Ferret*

 

 

ORDER: Carnivora

FAMILY: Mustelidae

GENUS:  Mustela

SPECIES:  putorius furo

 

DESCRIPTION:

Ferrets have a long and slender body covered with brown, black, white, or mixed fur. Domestic ferrets have been bred for a wide variety of fur colors and patterns. Average length is 20 inches including a 5 inch tail. They weigh 1.5 to 4 pounds with males substantially larger than females.

 

GEOGRAPHICAL RANGE AND HABITAT:

The European Polecat (and/or the Steppe Polecat) which the ferret probably descended from lives in forests and meadows near water. Domestic ferrets are found in much of the world as pets.

 

DIET:

Meat. Small mammals, birds, reptiles, amphibians, fish, invertebrates. Most domestic ferrets are fed manufactured ferret, cat, or dog food.

 

LIFE CYCLE/SOCIAL STRUCTURE:

Domestic ferrets are crepuscular. Wild ferrets are nocturnal and live in burrows. Gestation is 42 days, litters are usually 3 to 7 young, but sometimes more. Females may have two to three litters annually. Young are weaned after 3 to 6 weeks and become independent at 3 months. Sexual maturity may come at 6 months. Average life span is 8 years.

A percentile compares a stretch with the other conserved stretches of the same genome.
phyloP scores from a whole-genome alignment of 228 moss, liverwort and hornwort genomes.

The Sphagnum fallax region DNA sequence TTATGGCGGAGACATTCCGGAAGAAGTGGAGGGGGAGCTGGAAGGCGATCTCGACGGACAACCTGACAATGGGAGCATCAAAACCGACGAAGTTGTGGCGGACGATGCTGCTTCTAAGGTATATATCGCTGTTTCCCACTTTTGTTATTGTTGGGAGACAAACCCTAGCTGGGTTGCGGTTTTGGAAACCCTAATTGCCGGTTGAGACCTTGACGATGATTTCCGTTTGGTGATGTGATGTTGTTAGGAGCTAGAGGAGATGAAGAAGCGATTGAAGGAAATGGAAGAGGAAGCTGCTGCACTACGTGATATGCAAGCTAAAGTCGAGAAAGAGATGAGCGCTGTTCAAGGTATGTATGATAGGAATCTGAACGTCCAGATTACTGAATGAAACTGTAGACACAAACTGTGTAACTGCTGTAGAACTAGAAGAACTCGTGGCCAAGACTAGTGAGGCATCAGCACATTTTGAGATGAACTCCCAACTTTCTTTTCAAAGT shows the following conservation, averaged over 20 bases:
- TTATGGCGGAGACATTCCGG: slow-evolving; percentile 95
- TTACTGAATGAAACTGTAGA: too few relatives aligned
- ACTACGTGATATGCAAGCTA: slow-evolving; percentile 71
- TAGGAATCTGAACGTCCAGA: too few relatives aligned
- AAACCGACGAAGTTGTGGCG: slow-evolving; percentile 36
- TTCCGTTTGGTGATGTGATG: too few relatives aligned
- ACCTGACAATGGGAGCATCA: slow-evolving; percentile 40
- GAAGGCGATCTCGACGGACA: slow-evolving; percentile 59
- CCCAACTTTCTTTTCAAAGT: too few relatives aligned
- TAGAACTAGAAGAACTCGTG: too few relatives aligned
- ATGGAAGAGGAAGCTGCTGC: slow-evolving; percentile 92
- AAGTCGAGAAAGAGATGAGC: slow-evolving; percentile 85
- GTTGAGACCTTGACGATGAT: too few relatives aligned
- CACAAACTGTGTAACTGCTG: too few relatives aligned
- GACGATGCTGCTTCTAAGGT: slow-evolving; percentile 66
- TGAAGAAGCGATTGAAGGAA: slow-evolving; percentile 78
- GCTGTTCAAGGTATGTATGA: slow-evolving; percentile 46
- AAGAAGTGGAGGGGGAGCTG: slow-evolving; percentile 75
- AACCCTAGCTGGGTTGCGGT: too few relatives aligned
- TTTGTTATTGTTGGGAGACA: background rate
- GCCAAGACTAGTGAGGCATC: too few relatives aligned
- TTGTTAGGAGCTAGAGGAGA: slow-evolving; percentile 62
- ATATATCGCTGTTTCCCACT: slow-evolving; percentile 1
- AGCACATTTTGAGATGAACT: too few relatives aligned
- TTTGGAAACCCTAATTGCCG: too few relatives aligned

SPECIAL ADAPTATIONS:

Quick and agile, they can leap up to one meter. They have keen senses of smell, sight and hearing.

 

INTERPRETIVE INFORMATION:

Ferrets have been domesticated for at least 2500 years but the reason for this is uncertain. They are still used for controlling rodents and hunting rabbits in some parts of the world today.

 

OUR ANIMALS:

Two males in the Education Department. Both were donated pets.

 

STATUS IN WILD:

Domesticated ferrets can become feral and cause damage to local fauna. As a result, some parts of the world, including California, have imposed restrictions on the keeping of ferrets. The Black-footed Ferret of North American prairies is endangered due to loss of habitat and/or loss of their main food source, the prairie dog. Captive breeding and release has kept them from extinction.

 

BIBLIOGRAPHY:

1. Internet:University of Michigan Museum of Zoology; Wikipedia

2. Novak, Ronald. Walker's Mammals of the World. 1999. Johns Hopkins University Press. Baltimore, MD. CL:09

 

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